Health Alerts Issued as Temperatures Intensify Across the UK

Health warnings have been activated across the UK with people being advised to keep a close eye on the vulnerable and elderly, as temperatures are expected to reach up to 35C in parts of the country within the next two weeks.

The UK Health Security Agency (UKSHA) has put in place health alerts today (July 12th) which will last up until the end of the week. The south and east of England have been issued with an amber level three alert, while the rest of England has been issued with a level two alert.

In addition to looking out for the elderly and vulnerable, parents have been advised to limit their children’s time out in the sun.

Head of extreme events and health protection at UKHSA, Dr. Agostinho Sousa, said: “If you have vulnerable family, friends, and neighbours, make sure they are aware of how they can keep themselves protected from the warm weather.”

See also: Why Diabetes is Harder to Manage in Hot Weather

Furthermore, Dr. Sousa has urged people to stay hydrated and attempt to find areas of shade when possible.

The agency has also suggested people cover up their windows that are exposed to direct sunlight and check that medicines are stored in the correct areas within the correct temperatures.

Effects of Extreme Heat

Exposure to extreme heat for a large amount of time can have significant impacts on the human body.

As the body gets warmer, blood vessels will begin to open up and as a result, could lead to lower blood pressure and make it more difficult for the heart to push blood throughout the body.  

Simultaneously, this can cause mild symptoms including swollen feet or an itchy heat rash as blood vessels become ‘leaky’.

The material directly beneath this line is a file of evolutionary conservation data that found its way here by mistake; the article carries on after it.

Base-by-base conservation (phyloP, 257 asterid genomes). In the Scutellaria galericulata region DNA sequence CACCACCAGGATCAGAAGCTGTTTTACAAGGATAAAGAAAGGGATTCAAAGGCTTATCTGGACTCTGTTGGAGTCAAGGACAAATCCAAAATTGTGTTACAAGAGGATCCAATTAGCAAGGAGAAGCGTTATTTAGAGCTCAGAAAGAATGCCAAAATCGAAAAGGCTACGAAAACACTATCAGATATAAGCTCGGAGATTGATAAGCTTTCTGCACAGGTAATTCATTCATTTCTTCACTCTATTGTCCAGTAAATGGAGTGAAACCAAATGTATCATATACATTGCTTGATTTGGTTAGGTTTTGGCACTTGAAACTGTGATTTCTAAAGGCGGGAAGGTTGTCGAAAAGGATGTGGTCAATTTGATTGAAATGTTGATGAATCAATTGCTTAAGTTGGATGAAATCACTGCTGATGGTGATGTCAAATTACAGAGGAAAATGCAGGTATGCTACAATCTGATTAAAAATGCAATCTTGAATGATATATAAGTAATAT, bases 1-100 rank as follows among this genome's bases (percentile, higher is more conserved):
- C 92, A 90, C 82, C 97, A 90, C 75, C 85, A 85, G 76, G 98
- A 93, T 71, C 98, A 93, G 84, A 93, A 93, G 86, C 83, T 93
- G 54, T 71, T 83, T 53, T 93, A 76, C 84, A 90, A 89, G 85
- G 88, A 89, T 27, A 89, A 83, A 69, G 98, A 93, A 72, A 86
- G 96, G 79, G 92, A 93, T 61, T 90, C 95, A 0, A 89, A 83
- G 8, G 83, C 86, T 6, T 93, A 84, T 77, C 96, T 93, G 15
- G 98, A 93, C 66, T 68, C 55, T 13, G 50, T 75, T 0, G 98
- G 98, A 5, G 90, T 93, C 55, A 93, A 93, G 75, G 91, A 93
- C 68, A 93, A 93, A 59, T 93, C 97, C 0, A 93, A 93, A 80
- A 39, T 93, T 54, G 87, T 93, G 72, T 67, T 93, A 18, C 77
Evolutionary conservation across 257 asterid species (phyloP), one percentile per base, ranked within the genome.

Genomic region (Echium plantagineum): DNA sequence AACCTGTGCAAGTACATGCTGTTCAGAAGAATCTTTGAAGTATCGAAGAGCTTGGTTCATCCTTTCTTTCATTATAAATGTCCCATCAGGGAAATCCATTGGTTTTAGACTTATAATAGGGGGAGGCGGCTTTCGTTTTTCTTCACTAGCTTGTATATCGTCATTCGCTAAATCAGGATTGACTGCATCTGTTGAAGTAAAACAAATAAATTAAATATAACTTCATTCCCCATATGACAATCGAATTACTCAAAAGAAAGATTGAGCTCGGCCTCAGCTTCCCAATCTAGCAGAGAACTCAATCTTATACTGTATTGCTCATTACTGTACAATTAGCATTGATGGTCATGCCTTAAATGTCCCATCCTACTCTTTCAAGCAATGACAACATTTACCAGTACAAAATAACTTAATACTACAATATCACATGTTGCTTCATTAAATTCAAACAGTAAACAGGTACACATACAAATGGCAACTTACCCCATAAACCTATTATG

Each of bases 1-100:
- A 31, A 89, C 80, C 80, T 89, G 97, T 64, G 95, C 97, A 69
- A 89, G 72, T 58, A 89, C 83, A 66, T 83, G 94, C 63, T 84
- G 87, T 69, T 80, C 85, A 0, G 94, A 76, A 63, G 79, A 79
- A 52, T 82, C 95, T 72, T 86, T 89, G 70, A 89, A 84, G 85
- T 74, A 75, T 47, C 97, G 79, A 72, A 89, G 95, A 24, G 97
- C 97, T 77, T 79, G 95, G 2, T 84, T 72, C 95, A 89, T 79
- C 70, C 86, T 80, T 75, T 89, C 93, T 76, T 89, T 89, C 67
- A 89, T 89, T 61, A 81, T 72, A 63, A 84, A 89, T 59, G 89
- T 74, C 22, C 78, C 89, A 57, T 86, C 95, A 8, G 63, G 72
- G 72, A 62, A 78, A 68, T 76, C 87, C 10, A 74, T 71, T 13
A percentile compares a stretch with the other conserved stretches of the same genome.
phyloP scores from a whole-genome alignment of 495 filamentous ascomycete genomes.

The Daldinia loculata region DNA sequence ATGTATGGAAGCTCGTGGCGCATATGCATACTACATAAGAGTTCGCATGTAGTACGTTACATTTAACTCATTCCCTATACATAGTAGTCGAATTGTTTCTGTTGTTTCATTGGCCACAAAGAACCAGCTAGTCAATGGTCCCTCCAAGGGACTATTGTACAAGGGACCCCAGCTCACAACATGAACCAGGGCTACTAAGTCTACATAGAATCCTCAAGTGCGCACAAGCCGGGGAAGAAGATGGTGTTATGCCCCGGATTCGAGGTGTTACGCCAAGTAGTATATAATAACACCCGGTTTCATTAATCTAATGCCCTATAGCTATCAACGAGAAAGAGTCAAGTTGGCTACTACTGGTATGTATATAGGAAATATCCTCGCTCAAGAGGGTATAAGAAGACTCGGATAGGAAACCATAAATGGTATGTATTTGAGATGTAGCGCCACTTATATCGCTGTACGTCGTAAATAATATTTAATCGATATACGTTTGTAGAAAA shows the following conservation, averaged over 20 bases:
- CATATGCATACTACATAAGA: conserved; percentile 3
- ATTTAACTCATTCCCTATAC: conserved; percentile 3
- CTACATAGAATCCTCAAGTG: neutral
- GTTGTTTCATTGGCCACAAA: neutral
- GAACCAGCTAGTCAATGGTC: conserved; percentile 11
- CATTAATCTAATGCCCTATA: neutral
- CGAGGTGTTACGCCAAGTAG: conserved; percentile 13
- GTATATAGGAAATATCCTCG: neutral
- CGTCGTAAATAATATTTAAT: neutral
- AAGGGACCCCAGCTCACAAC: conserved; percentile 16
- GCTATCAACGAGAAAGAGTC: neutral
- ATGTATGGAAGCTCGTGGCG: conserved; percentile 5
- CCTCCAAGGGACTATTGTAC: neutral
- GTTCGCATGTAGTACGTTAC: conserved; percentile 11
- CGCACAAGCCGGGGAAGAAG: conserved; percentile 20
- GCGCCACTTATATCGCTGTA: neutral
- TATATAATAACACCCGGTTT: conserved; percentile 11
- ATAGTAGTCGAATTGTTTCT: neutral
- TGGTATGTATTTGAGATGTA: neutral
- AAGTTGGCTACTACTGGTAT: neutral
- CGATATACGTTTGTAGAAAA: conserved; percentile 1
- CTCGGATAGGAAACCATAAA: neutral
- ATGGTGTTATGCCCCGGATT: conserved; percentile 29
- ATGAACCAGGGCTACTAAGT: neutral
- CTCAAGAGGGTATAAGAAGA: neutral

In combination with lower blood pressure, this can bring about symptoms such as:

  • Nausea
  • Dizziness
  • Tiredness
  • Fainting
  • Headaches
  • Muscle cramps
  • Heavy sweating

How to Cope With the Heat

The UKSHA has several tips to help you cope with the soaring temperature:

  • Look out for those who may struggle to keep themselves cool and hydrated – older people, those with underlying health conditions, and those who live alone are particularly at risk
  • Stay cool indoors – many of us will need to stay safe at home this summer so know how to keep your home cool
  • Drink plenty of fluids and avoid excess alcohol
  • Do not leave anyone in a closed, parked vehicle, especially infants and young children
  • Attempt to keep out of the sun between 11am to 3pm
  • Walk in the shade, apply sunscreen regularly and wear a wide-brimmed hat, if you have to go out in the heat
  • Make sure you take water with you if you are travelling

SEE ALSO: NHS to Trial World’s First Chemo Drone

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